It’s the day of baseball’s annual summer classic, and not a day too soon for our own annual review of the NL All-Star roster. How did fans — and players — do picking their league’s worthies? Last year, we used VORP to determine the most deserving — this year, we’re using the more comprehensive Win Shares, though we’ll look at VORP where the win shares are close.
Fan vote totals are listed first with player vote totals in parenthesis. Players on the final roster based on fan voting are in bold. Asterisks (*) note those players that made the roster based on player voting.
|1||Prince Fielder, Brewers||2,706,020 (659)||15|
|2||Albert Pujols, Cardinals||1,936,054||16|
|3||Nomar Garciaparra, Dodgers||1,421,208||8|
|4||* Derrek Lee, Cubs||987,994 (212)||14|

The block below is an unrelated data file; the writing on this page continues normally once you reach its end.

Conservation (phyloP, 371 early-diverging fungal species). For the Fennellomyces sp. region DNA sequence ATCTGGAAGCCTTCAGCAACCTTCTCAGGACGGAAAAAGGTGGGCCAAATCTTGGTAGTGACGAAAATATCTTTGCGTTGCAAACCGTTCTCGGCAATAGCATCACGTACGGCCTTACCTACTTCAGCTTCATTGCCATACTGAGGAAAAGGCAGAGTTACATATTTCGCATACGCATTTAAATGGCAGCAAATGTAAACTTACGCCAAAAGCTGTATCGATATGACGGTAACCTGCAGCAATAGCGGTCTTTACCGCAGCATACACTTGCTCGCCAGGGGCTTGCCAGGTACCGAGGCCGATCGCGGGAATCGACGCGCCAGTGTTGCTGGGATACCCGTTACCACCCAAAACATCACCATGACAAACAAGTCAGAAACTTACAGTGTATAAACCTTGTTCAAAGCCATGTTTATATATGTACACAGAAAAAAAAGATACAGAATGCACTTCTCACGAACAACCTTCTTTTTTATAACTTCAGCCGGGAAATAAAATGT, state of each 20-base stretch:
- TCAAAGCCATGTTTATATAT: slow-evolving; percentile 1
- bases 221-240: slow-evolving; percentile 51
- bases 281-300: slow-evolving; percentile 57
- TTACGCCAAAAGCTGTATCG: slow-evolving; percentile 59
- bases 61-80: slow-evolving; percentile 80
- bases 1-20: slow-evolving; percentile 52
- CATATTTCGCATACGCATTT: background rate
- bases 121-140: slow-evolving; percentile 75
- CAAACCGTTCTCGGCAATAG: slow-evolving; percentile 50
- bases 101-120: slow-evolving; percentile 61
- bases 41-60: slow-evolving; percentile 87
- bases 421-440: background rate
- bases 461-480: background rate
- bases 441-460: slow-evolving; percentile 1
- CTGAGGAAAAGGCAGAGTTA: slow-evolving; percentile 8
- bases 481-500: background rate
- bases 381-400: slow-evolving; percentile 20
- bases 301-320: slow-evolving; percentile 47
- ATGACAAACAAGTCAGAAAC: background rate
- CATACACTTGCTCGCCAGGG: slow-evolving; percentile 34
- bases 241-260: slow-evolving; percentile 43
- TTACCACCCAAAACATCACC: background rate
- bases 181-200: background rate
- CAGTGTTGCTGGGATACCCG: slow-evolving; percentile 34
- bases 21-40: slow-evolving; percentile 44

|5||Carlos Delgado, Mets||951,911||7|
We observed a few weeks ago how inexplicable it was that last year’s top overall vote-getter was being outpolled by a Brewer, albeit a Brewer having a tremendous first half. No doubt Prince Fielder deserves to be on the team, but weighing past performance even a bit requires that The Great Pujols be starting tonight. And even if you’re not going to nominally factor in prior history, Pujols is tops at the position in current-year Win Shares. We understand the fan vote, since Fielder out-VORPs Albert 35.5-28.6, but why didn’t the players even put Pu in?
|1||Chase Utley, Phillies||2,112,142 (683)||17|
|2||Rickie Weeks, Brewers||1,253,651||6|
|3||Jeff Kent, Dodgers||1,206,760||9|
|4||Craig Biggio, Astros||1,195,567||5|
|5||Jose Valentin, Mets||763,772||3|
|* Orlando Hudson, Diamondbacks||-191||12|
Fans got this one right, though they missed the league’s other great 2B in Hudson, who wasn’t even in the top five (thank goodness the players got it right). We know there’s a lot of Brewer love out there this year, but Rickie Weeks?
|1||David Wright, Mets||2,302,836 (322)||16|
|2||* Miguel Cabrera, Marlins||1,807,720 (567)||17|
|3||Chipper Jones, Braves||1,084,240||11|
|4||Scott Rolen, Cardinals||998,950||8|
|5||Aramis Ramirez, Cubs||899,298||11|